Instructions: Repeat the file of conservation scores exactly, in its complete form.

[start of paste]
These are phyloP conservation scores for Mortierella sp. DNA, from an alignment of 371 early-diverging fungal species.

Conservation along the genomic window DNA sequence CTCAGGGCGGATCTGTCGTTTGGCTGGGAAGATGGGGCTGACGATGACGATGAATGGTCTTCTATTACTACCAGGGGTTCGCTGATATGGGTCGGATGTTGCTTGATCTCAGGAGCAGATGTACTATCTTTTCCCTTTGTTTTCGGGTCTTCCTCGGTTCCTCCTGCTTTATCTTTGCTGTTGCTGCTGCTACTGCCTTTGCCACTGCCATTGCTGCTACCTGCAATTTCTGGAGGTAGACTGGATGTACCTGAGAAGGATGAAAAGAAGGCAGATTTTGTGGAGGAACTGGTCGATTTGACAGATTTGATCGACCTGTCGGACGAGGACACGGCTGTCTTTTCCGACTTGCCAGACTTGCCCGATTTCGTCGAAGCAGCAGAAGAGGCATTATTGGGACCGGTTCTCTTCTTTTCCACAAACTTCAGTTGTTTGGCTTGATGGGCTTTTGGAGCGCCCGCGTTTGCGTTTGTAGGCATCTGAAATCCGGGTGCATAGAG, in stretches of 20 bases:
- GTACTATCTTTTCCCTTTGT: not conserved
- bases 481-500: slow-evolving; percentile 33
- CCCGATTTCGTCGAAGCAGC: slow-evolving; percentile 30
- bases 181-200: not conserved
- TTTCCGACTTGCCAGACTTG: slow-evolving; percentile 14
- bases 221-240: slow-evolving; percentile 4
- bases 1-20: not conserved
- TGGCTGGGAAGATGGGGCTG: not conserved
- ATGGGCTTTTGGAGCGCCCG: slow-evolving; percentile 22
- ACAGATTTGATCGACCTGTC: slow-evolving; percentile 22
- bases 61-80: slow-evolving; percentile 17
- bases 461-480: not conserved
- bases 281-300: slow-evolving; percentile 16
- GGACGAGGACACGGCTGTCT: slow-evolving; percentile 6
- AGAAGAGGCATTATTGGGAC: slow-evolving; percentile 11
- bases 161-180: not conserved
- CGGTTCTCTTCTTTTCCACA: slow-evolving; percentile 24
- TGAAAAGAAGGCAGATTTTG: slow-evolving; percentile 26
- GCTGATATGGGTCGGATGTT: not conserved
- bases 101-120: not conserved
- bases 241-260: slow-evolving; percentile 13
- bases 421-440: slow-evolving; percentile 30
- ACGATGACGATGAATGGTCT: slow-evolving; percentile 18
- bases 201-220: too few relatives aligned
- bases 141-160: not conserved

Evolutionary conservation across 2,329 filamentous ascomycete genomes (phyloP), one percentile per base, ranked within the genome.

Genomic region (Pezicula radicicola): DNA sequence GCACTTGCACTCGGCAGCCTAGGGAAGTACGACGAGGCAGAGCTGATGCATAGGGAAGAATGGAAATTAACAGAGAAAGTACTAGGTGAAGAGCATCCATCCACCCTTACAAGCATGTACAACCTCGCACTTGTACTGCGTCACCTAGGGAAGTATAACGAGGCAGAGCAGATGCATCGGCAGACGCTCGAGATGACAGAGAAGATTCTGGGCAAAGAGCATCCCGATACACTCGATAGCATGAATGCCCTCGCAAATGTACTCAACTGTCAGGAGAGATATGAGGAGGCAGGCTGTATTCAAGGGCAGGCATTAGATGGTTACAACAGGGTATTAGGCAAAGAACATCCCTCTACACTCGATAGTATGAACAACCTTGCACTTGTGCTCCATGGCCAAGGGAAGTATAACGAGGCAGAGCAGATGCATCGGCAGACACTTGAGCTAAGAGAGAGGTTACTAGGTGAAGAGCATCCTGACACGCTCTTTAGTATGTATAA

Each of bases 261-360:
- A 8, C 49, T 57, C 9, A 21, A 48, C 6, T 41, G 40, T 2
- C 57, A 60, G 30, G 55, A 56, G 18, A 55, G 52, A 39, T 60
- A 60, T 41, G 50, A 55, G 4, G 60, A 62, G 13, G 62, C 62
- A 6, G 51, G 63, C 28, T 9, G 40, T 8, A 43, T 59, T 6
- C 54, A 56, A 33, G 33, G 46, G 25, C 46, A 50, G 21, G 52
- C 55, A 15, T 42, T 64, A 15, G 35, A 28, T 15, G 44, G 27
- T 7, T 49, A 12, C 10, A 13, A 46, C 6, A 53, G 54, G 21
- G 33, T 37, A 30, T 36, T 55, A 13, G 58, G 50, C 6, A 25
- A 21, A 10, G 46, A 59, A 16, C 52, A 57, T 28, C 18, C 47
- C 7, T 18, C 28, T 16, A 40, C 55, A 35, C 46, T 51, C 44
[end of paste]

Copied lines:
These are phyloP conservation scores for Mortierella sp. DNA, from an alignment of 371 early-diverging fungal species.

Conservation along the genomic window DNA sequence CTCAGGGCGGATCTGTCGTTTGGCTGGGAAGATGGGGCTGACGATGACGATGAATGGTCTTCTATTACTACCAGGGGTTCGCTGATATGGGTCGGATGTTGCTTGATCTCAGGAGCAGATGTACTATCTTTTCCCTTTGTTTTCGGGTCTTCCTCGGTTCCTCCTGCTTTATCTTTGCTGTTGCTGCTGCTACTGCCTTTGCCACTGCCATTGCTGCTACCTGCAATTTCTGGAGGTAGACTGGATGTACCTGAGAAGGATGAAAAGAAGGCAGATTTTGTGGAGGAACTGGTCGATTTGACAGATTTGATCGACCTGTCGGACGAGGACACGGCTGTCTTTTCCGACTTGCCAGACTTGCCCGATTTCGTCGAAGCAGCAGAAGAGGCATTATTGGGACCGGTTCTCTTCTTTTCCACAAACTTCAGTTGTTTGGCTTGATGGGCTTTTGGAGCGCCCGCGTTTGCGTTTGTAGGCATCTGAAATCCGGGTGCATAGAG, in stretches of 20 bases:
- GTACTATCTTTTCCCTTTGT: not conserved
- bases 481-500: slow-evolving; percentile 33
- CCCGATTTCGTCGAAGCAGC: slow-evolving; percentile 30
- bases 181-200: not conserved
- TTTCCGACTTGCCAGACTTG: slow-evolving; percentile 14
- bases 221-240: slow-evolving; percentile 4
- bases 1-20: not conserved
- TGGCTGGGAAGATGGGGCTG: not conserved
- ATGGGCTTTTGGAGCGCCCG: slow-evolving; percentile 22
- ACAGATTTGATCGACCTGTC: slow-evolving; percentile 22
- bases 61-80: slow-evolving; percentile 17
- bases 461-480: not conserved
- bases 281-300: slow-evolving; percentile 16
- GGACGAGGACACGGCTGTCT: slow-evolving; percentile 6
- AGAAGAGGCATTATTGGGAC: slow-evolving; percentile 11
- bases 161-180: not conserved
- CGGTTCTCTTCTTTTCCACA: slow-evolving; percentile 24
- TGAAAAGAAGGCAGATTTTG: slow-evolving; percentile 26
- GCTGATATGGGTCGGATGTT: not conserved
- bases 101-120: not conserved
- bases 241-260: slow-evolving; percentile 13
- bases 421-440: slow-evolving; percentile 30
- ACGATGACGATGAATGGTCT: slow-evolving; percentile 18
- bases 201-220: too few relatives aligned
- bases 141-160: not conserved

Evolutionary conservation across 2,329 filamentous ascomycete genomes (phyloP), one percentile per base, ranked within the genome.

Genomic region (Pezicula radicicola): DNA sequence GCACTTGCACTCGGCAGCCTAGGGAAGTACGACGAGGCAGAGCTGATGCATAGGGAAGAATGGAAATTAACAGAGAAAGTACTAGGTGAAGAGCATCCATCCACCCTTACAAGCATGTACAACCTCGCACTTGTACTGCGTCACCTAGGGAAGTATAACGAGGCAGAGCAGATGCATCGGCAGACGCTCGAGATGACAGAGAAGATTCTGGGCAAAGAGCATCCCGATACACTCGATAGCATGAATGCCCTCGCAAATGTACTCAACTGTCAGGAGAGATATGAGGAGGCAGGCTGTATTCAAGGGCAGGCATTAGATGGTTACAACAGGGTATTAGGCAAAGAACATCCCTCTACACTCGATAGTATGAACAACCTTGCACTTGTGCTCCATGGCCAAGGGAAGTATAACGAGGCAGAGCAGATGCATCGGCAGACACTTGAGCTAAGAGAGAGGTTACTAGGTGAAGAGCATCCTGACACGCTCTTTAGTATGTATAA

Each of bases 261-360:
- A 8, C 49, T 57, C 9, A 21, A 48, C 6, T 41, G 40, T 2
- C 57, A 60, G 30, G 55, A 56, G 18, A 55, G 52, A 39, T 60
- A 60, T 41, G 50, A 55, G 4, G 60, A 62, G 13, G 62, C 62
- A 6, G 51, G 63, C 28, T 9, G 40, T 8, A 43, T 59, T 6
- C 54, A 56, A 33, G 33, G 46, G 25, C 46, A 50, G 21, G 52
- C 55, A 15, T 42, T 64, A 15, G 35, A 28, T 15, G 44, G 27
- T 7, T 49, A 12, C 10, A 13, A 46, C 6, A 53, G 54, G 21
- G 33, T 37, A 30, T 36, T 55, A 13, G 58, G 50, C 6, A 25
- A 21, A 10, G 46, A 59, A 16, C 52, A 57, T 28, C 18, C 47
- C 7, T 18, C 28, T 16, A 40, C 55, A 35, C 46, T 51, C 44